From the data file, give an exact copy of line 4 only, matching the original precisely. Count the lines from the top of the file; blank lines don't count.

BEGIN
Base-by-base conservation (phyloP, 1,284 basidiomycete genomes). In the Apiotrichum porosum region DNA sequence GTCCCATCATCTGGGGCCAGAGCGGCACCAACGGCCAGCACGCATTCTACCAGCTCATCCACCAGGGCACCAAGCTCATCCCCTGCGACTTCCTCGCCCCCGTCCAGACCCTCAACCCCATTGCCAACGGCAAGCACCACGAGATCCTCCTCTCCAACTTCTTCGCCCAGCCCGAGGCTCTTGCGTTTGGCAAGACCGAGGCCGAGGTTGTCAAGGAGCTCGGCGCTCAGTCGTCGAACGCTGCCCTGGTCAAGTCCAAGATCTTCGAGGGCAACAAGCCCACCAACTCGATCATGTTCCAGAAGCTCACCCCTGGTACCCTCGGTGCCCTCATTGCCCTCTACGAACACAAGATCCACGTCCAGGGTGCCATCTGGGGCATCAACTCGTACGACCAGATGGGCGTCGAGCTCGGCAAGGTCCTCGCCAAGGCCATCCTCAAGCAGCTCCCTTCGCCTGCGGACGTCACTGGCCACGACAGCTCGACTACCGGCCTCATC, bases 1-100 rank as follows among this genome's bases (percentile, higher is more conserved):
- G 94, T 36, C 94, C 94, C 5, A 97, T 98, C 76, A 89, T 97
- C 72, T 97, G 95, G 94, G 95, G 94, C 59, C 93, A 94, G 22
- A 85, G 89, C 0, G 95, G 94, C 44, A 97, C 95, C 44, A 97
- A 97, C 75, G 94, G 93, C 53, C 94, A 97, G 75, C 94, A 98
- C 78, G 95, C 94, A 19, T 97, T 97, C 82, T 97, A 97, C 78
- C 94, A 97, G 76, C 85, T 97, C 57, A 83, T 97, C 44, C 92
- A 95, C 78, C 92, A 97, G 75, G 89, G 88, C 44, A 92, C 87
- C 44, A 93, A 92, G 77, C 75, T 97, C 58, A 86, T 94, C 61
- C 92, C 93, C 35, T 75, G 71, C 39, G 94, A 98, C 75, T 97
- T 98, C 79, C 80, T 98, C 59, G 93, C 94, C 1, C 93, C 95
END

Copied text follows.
- A 85, G 89, C 0, G 95, G 94, C 44, A 97, C 95, C 44, A 97